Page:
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The Apology of Socrates

The Apology of Socrates

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Published by Christy Armstrong

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Published by: Christy Armstrong on Dec 14, 2011
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Christy ArmstrongHUMN-201-05C. NorwoodNovember 22, 2009
Socrates’ Unapologetic Apology
 In 399 B.C., Plato wrote a dialogue called
The Apology
that chronicled the trial andde
fense of Socrates. While the court’s ultimate decision to sentence him to
death is not anunheard of conce
 pt in today’s American society because
America practices capital punishment,the c
ause for Socrates’
sentence can be. While America believes in a separation of church andstate, church and the state were one and the same in ancient Greece because its citizens allowedreligion to permeate every part of their lives.The main charges against Socrates were of corrupting the youth, not recognizing theexistence of gods that were recognized by the government, and introducing new deities. Theseaccusations carried more weight than just those of moral rights and wrongs. These were mattersof the heart and mind, and the gods were more than just deities to worship occasionally.Worshipping gods was a part of everyday life in ancient Greece.Ancient Greeks generally held the belief of Polytheism, the belief that there are multiplegods. Through making sacrifices, saying prayers, dancing and processions they showed theirappreciations for many gods at once during the course of an average day.Like the other Mediterranean religions, Greek religion was formal, ritualistic, andcommunal, not private and meditative (Pomeroy 63).
Unlike Christianity’s emphasis on
having a personal relationship with one God, they feared andtried to appease multiple gods through their actions. Any dissention about the existence of one ora few gods would have spurred on a major disagreement, as the very worship of them wasingrained in their culture.
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Socrates had beliefs that did not mesh with the culture of the time, and he taught thembecause those were his beliefs. His apology, or defense, begins with him acknowledging all thepeople he knows are against him. He separates them into two groups: those who have had aproblem with him for a long time and those who have more recently been caught up in rumorsabout him more recently.However, Socrates does deny that he is a teacher, pointing out that he does not receiveany money for sharing his knowledge.As little foundation is there for the report that I am a teacher, and take money; that is nomore true than the other. Although, if a man is able to teach, I honor him for being paid(Plato 21).While that is a denial of the fact that he is a teacher, it is a flimsy one because, at this point in hisspeech, the only evidence that he is not a teacher is that he does not make an income from hisideas.One major thing Meletus, one of his accusers, believes of Socrates is that he is an atheist.In one exchange, Socrates calls Meletus out on that insinuation, and Meletus quickly turns thatinsinuation into an accusation.And so, Meletus, you really think that I do not believe in any god?I swear by Zeus that you believe absolutely in none at all (Plato 28).That has major implications. That accusation, if true, would not only be considered heresy bythose who are accusing him, but it would be a downright scandalous cause for a guilty verdict.To not believe in gods at all in ancient Greece is to deny everything Greece was built upon, howGreeks believe everything came into being.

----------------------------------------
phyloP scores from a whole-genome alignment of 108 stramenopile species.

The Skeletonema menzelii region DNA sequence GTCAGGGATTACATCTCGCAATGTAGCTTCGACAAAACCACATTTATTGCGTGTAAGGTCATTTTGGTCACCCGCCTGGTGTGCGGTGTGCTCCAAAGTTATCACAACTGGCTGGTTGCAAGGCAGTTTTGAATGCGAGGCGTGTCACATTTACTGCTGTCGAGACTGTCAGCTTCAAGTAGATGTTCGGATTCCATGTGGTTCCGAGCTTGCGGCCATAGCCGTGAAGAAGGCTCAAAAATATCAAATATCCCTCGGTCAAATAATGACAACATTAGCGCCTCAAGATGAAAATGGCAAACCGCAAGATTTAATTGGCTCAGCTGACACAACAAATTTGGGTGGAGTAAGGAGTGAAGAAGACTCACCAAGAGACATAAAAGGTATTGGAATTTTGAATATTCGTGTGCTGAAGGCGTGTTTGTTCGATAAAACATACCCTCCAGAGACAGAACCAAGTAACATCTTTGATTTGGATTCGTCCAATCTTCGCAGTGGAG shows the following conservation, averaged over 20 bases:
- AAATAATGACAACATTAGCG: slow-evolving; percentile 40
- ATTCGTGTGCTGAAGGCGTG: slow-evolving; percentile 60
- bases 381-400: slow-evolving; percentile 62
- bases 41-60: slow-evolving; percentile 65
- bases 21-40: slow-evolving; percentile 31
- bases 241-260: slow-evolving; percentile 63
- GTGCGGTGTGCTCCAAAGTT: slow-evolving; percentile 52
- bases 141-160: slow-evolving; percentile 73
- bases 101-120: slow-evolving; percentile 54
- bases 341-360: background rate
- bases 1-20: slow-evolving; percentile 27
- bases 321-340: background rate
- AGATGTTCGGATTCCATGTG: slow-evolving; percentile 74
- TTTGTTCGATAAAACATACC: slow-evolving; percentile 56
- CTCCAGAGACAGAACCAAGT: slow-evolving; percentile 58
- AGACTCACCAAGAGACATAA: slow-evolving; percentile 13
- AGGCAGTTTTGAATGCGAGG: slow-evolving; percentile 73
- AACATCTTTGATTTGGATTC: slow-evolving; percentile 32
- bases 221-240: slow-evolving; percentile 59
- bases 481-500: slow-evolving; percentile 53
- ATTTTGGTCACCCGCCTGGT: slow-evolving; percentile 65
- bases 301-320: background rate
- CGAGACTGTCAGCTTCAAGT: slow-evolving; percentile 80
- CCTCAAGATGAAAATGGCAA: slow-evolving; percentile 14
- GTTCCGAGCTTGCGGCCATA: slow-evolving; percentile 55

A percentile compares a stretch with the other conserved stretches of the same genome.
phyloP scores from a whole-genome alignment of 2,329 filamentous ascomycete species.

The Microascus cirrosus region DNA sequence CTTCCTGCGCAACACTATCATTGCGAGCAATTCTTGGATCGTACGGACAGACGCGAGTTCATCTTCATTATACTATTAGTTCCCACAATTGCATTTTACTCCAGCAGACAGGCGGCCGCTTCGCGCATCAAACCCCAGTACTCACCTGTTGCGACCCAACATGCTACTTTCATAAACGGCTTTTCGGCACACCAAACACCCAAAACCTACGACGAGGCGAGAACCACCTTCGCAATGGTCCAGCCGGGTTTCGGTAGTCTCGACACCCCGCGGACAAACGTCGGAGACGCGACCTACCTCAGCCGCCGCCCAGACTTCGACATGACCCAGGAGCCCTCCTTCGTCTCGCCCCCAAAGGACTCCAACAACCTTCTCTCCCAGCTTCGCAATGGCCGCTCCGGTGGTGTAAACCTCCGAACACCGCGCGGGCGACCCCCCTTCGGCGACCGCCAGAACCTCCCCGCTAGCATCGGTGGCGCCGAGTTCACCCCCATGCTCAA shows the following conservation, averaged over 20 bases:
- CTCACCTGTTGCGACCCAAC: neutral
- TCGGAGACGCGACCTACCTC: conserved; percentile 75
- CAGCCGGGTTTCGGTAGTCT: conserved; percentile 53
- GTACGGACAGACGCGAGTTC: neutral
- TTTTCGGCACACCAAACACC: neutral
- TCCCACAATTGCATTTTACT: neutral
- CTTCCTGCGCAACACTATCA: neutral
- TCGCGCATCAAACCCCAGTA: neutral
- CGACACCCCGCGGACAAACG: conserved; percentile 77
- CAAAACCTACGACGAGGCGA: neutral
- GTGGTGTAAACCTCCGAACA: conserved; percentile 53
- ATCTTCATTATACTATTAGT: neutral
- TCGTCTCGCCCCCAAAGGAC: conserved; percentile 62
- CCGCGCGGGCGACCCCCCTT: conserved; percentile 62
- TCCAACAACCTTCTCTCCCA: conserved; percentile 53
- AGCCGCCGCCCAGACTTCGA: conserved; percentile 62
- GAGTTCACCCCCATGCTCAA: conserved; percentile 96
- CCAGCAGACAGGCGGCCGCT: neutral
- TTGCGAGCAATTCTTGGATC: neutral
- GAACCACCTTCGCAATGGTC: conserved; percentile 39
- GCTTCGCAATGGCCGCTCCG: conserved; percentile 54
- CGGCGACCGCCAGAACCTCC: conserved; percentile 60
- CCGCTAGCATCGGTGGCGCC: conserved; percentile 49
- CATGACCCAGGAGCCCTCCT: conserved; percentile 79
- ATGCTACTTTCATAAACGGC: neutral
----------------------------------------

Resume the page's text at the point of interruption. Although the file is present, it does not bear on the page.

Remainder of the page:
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The main cause for the trial is likely not religious at all. While religion has played a verylarge part in the ancient Greek way of life, politics has nearly just as much prominence duringthe time Socrates is being tried. It is very likely that his previous political ties and positions hetook during and after the Peloponnesian War carried just as much or more than his religiousbeliefs. Because of his teachings in Athens and the fact that its youth admired him for them, thepeople of Athens tried him. Socrates had also spoken out against democracy and had been ateacher to Critias and Alcibiades, two men who were not viewed favorably by those putting himon trial (Pomeroy 323). Socrates was a man with dangerous ideas.The accusation placed upon Socrates was uncommon even in ancient Athens because of its vague nature, having three major parts to it. Socrates was brought to trial on charges onimpiety saying that he did not believe in state-recognized gods, had been inventing new gods,and had been corrupting the youth. The charge was vague because prosecutors had the right tointerpret the law against impiety however they wanted because the law itself was vague(Brickhouse 79).
However, the basis for Socrates’
charges was founded because Athens did not have anyseparation of church and state. Church often found its way into state matters, and vice versa. Thelaw against impiety was to keep Athenians from angering the gods and bringing their wrath uponthem all. The people of Athens were of the belief that they could do things that would seriouslyoffend the gods and cause the city to be condemned for those offenses
with the gods’ wrath
(Brickhouse 79). This law was made to protect the citizens, and it was a serious crime wheneversomeone would break it because it could potentially impact all citizens.Despite any religious reasoning or laws of impiety, Socrates trial was still a politicallycharged event.
While the charges of not recognizing Athen’s gods and inventing new

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